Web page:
transmission shop

So i rolled by the transmission shop today... in the lineup were 6 vehicles...
2 dodge caravans... 97 98ishes.
1 f150 1992 or up 1 f150 1997 or up
a ford escort zx2 1998ish and a lincoln town car, 1993ish
hehehe.
I will still drive a ford!
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Picasso wrote:

So what does the "lineup" mean? Maybe some were getting their transmissions flushed instead of their wallets. Two of the Ford products are almost 15 years old. Who knows what the mileages are on any of them.
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Al Bundy wrote:

"There is a time to laugh and a time not to laugh, and this is not one of them." Inspector Jacques Clouseau     
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Al Bundy wrote:

laughing because its funny.
i do all the maintenance on my vehicles, and haven't had any serious problems with transmissions or motors. (no motor/tranny problems actually)
Probally most automotive problems can be helped if people cared about their vehicles
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Picasso wrote:

Of course we know those Caravans were in there for complete rebuilds with about 70K on them. That's a given.
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wrote:

Where are you finding 9 and 10 year old caravans with with only 70,000miles on them? Lots of them are in for the SECOND rebuild!! And lots of them failed, even the second time, long before 70,000.
If Chrysler didn't design around a fluid standard that was CRITICAL and not readilly available in the "real world" things would be better - but their early electronic controls left much to be desired.
They appear to have gotten it right over the last number of years??? (other than the fluid issues)
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clare at snyder.on.ca wrote:

What was the issue with fluid?
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dealer supplied) and expensive ATF+4 fluid, the tranny didn't stand up worth beans.
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clare at snyder.on.ca wrote:

Wonder if thats still true... contractors at work i see them putting regular atf in...
I've never actually had to ADD transmission fluid to a vehicle....
what would make one do this
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The vehicles with regular fluid put in WILL be back, and oil needs to be added any time a line springs a leak, for one.
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I agree, 100%. MOST automotive problems can be largely reduced or eliminated with proper care. Some require a lot more than others - and some just plain fail - no matter HOW well you take care of them. Not restricted to any one make, model, or country - BUT, on the whole the major Japanese (and now even Korean) manufacturers are putting out vehicles that set the quality bar for the American manufacturers to meet or excede. If the Japs had not been nipping at the heals of the American manufacturers, rust-through in 3 years, and the scrap-heap at 100,000 miles (160,000km) would still be the norm. Are they perfect? No. Are they as good as they could possibly be? No. Are they a better value than the Americans, and are the americans better now than they used to be? Yes to both. Have the americans consistently been reaching the bar set by the Japs? NO. You get SOME very good American cars. You get a few rather poor Japanese (and Korean) cars - but on the whole, the Americans are still chasing the target. Ford isn't doing terribly badly the last few years (using a LOT of Mazda/Toyo Kogyo technology), Chrysler is all over the map - with some VERY good vehicles, and some pretty mediocre, pedestrian stuff, while GM is fast approaching the end - with their Korean products and Japanese designs more or less keeping them afloat at the low priced end of the spectrum. Olds is gone, Buick and or Pontiac will soon follow. Cadilac is, in many ways, a Joke. Their (GMC and Chev) truck lines, if eliminated or removed from the mix, would put them down the tubes immediately.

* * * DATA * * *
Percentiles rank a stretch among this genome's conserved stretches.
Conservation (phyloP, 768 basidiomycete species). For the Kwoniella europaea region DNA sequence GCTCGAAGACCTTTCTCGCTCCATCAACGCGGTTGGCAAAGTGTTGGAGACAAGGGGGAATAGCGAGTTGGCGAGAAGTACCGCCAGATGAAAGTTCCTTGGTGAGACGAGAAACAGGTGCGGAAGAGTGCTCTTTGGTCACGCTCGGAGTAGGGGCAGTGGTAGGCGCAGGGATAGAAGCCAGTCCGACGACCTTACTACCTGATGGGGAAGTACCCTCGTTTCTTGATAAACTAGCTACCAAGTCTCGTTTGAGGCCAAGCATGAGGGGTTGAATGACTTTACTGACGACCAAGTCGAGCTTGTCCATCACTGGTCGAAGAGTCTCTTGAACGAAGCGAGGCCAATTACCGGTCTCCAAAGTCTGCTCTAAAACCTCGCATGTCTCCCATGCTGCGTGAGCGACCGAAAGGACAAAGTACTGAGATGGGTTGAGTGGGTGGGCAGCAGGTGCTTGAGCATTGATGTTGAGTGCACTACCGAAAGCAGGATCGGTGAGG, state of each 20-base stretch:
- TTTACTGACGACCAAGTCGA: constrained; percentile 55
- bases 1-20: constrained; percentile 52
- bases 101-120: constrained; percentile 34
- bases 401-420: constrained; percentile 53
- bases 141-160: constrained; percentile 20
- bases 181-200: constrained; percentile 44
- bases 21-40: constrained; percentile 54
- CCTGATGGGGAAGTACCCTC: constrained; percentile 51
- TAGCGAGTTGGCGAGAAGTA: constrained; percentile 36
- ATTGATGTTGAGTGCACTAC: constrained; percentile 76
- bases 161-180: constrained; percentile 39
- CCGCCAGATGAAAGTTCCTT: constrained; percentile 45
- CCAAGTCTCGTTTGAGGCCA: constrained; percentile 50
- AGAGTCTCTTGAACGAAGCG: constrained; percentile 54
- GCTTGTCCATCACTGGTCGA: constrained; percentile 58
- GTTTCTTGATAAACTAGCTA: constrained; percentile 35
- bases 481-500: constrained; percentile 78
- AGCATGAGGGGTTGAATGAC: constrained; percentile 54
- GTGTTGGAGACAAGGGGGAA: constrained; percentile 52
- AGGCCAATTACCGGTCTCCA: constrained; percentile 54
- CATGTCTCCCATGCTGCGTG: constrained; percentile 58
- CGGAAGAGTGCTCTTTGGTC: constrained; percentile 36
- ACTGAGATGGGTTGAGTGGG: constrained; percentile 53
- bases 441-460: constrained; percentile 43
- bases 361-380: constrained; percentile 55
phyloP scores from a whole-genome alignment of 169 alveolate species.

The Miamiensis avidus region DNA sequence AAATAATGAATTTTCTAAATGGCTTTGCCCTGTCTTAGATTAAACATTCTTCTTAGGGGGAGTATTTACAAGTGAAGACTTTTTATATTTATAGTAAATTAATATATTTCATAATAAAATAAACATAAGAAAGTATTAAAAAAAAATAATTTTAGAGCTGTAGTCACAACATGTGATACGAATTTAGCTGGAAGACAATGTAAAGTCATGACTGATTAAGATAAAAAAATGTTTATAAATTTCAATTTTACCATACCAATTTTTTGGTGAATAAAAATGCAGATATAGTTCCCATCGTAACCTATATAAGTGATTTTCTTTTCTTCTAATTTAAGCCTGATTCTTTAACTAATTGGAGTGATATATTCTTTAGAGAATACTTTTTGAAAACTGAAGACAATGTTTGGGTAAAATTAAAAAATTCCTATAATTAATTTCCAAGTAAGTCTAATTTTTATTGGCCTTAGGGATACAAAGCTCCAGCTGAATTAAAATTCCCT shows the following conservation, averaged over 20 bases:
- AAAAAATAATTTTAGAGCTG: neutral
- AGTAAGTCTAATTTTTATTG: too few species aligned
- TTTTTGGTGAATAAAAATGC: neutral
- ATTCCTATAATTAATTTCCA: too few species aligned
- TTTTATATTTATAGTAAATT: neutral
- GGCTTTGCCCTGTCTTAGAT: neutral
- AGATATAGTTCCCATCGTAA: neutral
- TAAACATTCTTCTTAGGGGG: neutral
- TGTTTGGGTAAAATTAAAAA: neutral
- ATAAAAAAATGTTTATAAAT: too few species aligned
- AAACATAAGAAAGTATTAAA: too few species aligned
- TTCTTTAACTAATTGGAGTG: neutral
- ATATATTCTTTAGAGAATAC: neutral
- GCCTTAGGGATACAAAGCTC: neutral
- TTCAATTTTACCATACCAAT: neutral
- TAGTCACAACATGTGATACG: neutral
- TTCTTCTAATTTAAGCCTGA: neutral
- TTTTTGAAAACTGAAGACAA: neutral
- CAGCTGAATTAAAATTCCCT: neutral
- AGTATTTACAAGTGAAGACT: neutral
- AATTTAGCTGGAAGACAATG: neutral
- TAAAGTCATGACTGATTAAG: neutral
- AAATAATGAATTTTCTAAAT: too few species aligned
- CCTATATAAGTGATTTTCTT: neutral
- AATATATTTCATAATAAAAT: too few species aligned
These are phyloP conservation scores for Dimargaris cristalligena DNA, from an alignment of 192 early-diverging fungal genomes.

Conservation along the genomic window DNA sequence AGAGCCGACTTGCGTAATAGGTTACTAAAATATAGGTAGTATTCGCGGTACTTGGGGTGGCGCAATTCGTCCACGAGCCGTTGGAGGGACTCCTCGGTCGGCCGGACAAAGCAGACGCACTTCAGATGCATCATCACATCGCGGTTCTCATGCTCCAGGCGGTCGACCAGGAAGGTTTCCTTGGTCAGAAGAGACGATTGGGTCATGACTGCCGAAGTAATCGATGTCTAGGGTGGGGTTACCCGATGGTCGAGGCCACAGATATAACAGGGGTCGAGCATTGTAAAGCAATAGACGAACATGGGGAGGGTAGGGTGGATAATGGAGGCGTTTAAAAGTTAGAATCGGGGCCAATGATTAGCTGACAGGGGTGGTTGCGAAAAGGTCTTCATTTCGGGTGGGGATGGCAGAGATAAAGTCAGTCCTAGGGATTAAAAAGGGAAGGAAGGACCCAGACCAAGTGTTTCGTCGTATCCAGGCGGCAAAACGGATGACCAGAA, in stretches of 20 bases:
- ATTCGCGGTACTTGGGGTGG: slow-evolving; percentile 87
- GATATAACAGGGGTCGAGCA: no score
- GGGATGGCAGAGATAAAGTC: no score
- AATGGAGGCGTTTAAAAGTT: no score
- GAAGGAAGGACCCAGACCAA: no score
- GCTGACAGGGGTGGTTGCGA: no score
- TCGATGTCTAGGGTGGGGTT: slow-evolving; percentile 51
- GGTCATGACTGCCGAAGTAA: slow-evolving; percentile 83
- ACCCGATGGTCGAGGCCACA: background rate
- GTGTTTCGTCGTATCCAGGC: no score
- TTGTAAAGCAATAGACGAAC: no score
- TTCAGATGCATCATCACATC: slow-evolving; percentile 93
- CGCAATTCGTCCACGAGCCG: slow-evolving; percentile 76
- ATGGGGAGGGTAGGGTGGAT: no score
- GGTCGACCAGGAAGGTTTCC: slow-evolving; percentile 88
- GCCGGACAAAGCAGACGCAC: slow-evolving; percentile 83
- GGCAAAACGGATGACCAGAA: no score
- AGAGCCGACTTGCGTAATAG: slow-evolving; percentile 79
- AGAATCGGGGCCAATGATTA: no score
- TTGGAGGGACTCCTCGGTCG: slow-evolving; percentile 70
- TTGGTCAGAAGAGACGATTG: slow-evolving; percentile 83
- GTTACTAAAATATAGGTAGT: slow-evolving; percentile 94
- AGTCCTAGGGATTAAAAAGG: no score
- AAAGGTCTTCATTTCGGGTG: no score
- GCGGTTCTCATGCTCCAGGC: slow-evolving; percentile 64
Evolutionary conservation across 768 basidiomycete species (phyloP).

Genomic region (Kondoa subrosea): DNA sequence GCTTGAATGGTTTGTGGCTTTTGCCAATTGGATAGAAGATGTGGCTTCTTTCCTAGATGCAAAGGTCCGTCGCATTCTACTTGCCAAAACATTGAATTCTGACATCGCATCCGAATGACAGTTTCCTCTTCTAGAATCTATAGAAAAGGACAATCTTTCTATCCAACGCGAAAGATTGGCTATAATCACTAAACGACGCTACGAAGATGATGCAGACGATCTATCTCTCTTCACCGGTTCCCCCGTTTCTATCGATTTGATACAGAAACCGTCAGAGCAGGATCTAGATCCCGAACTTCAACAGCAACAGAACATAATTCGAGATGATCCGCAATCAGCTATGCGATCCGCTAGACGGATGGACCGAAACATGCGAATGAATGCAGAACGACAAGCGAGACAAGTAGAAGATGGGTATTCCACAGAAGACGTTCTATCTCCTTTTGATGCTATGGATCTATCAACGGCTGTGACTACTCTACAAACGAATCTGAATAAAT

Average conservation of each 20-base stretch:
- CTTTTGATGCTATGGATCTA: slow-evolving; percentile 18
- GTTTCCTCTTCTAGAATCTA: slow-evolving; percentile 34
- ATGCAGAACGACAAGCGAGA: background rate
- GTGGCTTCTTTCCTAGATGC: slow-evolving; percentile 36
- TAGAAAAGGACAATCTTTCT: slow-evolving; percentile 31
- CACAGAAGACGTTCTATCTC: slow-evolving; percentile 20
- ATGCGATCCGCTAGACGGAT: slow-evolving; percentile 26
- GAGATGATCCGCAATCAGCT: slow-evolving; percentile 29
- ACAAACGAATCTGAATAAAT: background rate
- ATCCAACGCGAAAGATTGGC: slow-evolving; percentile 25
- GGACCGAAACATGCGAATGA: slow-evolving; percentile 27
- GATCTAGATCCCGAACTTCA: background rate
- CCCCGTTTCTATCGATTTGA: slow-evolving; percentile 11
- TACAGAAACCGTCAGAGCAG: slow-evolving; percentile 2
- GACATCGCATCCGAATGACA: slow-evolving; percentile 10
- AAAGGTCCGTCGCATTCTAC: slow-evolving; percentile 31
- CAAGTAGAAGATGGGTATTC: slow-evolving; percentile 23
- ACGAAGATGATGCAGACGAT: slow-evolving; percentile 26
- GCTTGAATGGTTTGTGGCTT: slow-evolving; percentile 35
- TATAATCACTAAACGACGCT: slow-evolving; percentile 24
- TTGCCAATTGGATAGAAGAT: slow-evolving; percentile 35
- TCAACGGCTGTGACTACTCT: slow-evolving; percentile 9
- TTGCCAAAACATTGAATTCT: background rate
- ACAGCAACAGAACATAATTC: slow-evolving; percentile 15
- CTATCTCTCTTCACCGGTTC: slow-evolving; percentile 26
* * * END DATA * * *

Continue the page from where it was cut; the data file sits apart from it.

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clare at snyder.on.ca wrote:

I can't even really lay my finger on a quality built GM car in the last 10 years. The cavaliers were a flop, a good neon would be almost better than these cars. The new cobalt -- who knows. The Malibu's have been plagued with problems since their release. The impalas -- even the cops aren't using them as much anymore. They did completly away with their police interceptors, leaving that market clearly up to ford with hte crown vics -- probally the only reason we can still get a crown vic.
As far as trucks go, i think they do an excellent job in the fullsize pickup market. Their S10's and Blazer lines were obviously sub-par -- had they not been, why would they change the name & face. Ford has been running the F line for what, 50 years? and dodge hasn't strayed from their nameplate either.
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Can't be MUCH worse than the Cavalier - but look how many Vegas and Chevettes GM sold? Or even Citations??? Definitely no better than the Cavalier.

And the Daimler/Chrysler release of the Charger Pursuit may put the Crown Vic out of it's misery too.
As for small cars - GM has NEVER been good at building/marketting small cars. With the POSSIBLE exception of the Corvair - and it was handily outsold by both the Falcon and the Valiant (which admitedly, were hardly SMALL cars) Even given a Corolla (sold as Nova or Spectrum) they couldn't move THEM through the showrooms.

Like I said - without the full sized pickup market, GM would be in MUCH rougher condition.
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That and the Escorts are worth fixing because cars like that that get good mileage are in big demand now.
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